WP Subdomains is a plugin for WordPress that allows you to setup your main categories, pages and authors as subdomains.
The plugin uses the Category slug, Page slug, or Author name as the subdomain name.
You'll need to configure your webserver for each subdomain you want to use. It uses the same wordpress install as your main blog. If you run your own server you should know how todo this already (Apache users can just add ServerAlias to their existing vhost) If you use managed hosting then add a subdomain and set it's document path to that of your main blog.
Be sure to add a DNS entry to point your subdomains to your server.
Note, some hosting services allow a forward all rule that will forward all subdomains to your server.
For each Category you want to convert, edit the category in wordpress admin and enable the "Make Subdomain" option.
For each Page you want to convert, edit the page in wordpress admin and add the custom field
wps_page_subdomain with value "true"
For Author subdomains just switch enable the "Activate Author Subdomains" setting. You cannot pick and choose which authors are subdomains. It is either all or none.
To use the subdomain blog feature (e.g. main page at http://blog.mydomain.com) you’ll need to enter your blog domain (e.g. mydomain.com).
Allows you to disable the plugin functionality whilst still being able to configure it
Makes all main categories into subdomains by default, this can be overridden in the category settings
Enable this if you want to make use of the Page Subdomains feature
Enable this if you want authors to be subdomains. Note you can't configure which authors, it enables them all.
Turns on the custom themes for subdomains so you can have them display in a different theme to your main site
Will give 301 redirects to people coming to Subdomained Categories and Pages on old URLs. Doesn't work yet for posts.
Activate this for links to wordpress Pages to stay on the domain being viewed, unless they are category tied or subdomains themselves.
Activate this for subdomains root pages to be treated as an index page rather than an archive page. (On by default prior to being an option - See NOTES section).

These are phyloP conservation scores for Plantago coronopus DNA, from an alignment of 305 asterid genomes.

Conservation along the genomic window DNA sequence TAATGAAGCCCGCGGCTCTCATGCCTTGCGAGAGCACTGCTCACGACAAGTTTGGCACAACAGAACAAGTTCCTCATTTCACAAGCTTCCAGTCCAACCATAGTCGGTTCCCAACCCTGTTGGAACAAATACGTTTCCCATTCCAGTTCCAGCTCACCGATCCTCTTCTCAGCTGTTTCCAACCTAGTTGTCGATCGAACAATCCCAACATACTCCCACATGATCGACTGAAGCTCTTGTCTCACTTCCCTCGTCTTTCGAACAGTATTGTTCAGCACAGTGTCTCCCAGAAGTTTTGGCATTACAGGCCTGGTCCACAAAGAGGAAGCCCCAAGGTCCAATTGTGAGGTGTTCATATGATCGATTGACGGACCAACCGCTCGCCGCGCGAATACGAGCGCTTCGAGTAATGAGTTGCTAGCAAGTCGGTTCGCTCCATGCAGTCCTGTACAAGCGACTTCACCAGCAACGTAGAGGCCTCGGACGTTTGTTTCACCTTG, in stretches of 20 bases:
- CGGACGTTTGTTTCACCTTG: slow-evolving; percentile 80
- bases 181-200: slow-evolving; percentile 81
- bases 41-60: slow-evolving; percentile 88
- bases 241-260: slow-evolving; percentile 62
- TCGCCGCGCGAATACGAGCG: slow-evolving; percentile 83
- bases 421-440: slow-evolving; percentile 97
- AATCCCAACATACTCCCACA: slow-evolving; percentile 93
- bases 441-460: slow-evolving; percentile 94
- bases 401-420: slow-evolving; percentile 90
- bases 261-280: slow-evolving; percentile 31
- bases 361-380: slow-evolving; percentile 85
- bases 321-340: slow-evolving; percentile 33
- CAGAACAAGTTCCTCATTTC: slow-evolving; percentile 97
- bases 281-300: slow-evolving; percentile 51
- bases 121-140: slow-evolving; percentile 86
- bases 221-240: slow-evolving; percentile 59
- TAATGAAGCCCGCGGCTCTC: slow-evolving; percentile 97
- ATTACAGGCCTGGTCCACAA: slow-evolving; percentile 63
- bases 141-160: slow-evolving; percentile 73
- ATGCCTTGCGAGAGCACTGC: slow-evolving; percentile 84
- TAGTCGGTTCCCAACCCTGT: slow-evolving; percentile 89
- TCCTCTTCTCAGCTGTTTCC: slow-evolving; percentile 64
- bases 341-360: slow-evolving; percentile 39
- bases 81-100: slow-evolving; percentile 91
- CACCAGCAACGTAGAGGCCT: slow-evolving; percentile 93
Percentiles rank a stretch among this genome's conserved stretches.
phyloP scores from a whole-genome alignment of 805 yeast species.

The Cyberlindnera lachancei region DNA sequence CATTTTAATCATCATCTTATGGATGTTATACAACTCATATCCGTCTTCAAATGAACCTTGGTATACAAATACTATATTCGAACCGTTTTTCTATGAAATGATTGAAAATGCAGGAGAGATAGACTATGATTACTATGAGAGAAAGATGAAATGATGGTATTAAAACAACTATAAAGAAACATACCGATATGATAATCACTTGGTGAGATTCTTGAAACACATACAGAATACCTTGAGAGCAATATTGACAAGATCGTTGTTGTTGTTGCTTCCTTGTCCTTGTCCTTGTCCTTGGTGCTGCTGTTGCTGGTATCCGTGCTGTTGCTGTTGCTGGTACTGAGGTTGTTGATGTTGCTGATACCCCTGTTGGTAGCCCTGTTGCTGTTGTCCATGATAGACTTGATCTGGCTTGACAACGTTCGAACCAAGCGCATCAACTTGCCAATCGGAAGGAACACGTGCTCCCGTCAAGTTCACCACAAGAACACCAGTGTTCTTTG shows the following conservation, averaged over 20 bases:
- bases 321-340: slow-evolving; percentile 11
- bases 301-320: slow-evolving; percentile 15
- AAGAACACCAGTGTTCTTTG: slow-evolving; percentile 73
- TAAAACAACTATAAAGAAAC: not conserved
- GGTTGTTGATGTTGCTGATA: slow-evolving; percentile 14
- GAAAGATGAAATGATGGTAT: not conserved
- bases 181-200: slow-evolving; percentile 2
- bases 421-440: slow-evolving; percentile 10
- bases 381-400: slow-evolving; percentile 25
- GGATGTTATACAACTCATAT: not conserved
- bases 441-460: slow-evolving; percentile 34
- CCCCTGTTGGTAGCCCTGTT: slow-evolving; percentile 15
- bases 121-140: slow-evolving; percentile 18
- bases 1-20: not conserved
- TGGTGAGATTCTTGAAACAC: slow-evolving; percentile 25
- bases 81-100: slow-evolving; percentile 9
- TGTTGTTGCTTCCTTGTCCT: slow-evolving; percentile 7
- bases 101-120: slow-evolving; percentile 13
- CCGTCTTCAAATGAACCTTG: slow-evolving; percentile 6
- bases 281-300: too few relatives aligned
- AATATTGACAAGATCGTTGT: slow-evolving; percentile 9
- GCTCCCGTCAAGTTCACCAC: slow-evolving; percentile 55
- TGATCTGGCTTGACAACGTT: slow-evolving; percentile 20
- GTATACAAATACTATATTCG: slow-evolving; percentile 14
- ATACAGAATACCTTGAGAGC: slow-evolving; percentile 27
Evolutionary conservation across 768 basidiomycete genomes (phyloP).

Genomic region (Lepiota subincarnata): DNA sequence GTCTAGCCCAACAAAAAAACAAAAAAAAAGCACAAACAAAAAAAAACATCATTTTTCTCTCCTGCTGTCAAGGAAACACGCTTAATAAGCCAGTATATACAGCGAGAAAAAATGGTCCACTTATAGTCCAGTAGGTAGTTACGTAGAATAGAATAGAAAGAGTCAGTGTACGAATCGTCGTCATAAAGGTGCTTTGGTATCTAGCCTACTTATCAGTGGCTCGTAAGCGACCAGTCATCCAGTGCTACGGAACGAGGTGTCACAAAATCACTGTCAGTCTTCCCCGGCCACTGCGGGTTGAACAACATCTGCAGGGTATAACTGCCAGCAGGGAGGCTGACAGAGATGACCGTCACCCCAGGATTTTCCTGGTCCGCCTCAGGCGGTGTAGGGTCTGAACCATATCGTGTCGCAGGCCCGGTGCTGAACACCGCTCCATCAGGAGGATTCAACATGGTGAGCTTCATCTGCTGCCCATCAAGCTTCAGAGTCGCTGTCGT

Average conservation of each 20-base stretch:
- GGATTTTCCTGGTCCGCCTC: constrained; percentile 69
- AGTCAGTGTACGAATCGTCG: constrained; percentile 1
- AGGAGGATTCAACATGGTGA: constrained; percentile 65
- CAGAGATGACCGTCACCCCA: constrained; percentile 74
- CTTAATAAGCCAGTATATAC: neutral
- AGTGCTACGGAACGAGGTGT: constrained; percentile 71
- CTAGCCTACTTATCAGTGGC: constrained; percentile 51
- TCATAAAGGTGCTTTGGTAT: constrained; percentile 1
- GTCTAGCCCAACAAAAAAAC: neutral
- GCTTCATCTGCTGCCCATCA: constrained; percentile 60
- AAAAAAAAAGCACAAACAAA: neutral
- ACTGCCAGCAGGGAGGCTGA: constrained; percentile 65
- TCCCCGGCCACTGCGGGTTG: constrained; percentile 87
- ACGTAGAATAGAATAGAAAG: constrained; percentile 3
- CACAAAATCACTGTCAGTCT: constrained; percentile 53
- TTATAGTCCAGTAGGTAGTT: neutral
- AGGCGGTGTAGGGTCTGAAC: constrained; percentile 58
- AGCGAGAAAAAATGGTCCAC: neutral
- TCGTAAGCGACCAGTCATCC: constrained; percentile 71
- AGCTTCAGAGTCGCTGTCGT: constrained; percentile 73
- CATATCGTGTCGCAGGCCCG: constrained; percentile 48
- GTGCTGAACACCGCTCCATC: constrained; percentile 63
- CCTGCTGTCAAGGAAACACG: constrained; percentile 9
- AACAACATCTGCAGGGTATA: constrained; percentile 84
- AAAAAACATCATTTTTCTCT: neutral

If you're on a Category or Author subdomain then date archives will show only what belongs to that Category/Author
Turns on the ability to tie pages to specific subdomain categories
Viewing Tags on a subdomain will show only the posts that belong to the subdomain you are on.
Will turn this Category into a subdomain
When using "Make all Subdomains" will exclude this category
Select the theme for this category to use, needs "Activate Subdomain Themes" turned on to work
Add a custom title to the links to this subdomain
When viewing this subdomain will filter out pages not tied to it.
To make static pages act like subdomains, create a custom field variable
wps_page_subdomain and set it to true.
To set a theme for a page subdomain, create a custom field variable
wps_page_theme and set it to the theme that you want to use. The theme name is the same as you'll find it on the edit categories page. Themes only work for pages that are setup as subdomains.
To tie a static page to a subdomained category, so that it displays this URL category.yourdomain.com/static-page, create a custom field variable
wps_tie_to_category and set it to the category ID.
To make a page show on all pages even if a category is set to only show tied pages, create a custom field varaible called
wps_showall and set it to true.
If using Subdomains you'll probably want your cookie to span the subdomains and not just your own domain. In order to achieve this you need to add an option to your wp-config.php:
Where mydomain.com is your domain name. Remember to add the preceeding dot (.) as this is what makes it work.
In 0.6.1 Subdomain Roots as Indexes became an option where before it was just on by default. If you want your subdomain root pages treated like your main blog index then switch this on. The differences you'll see are down to how your theme handles an Index compared with an Archive.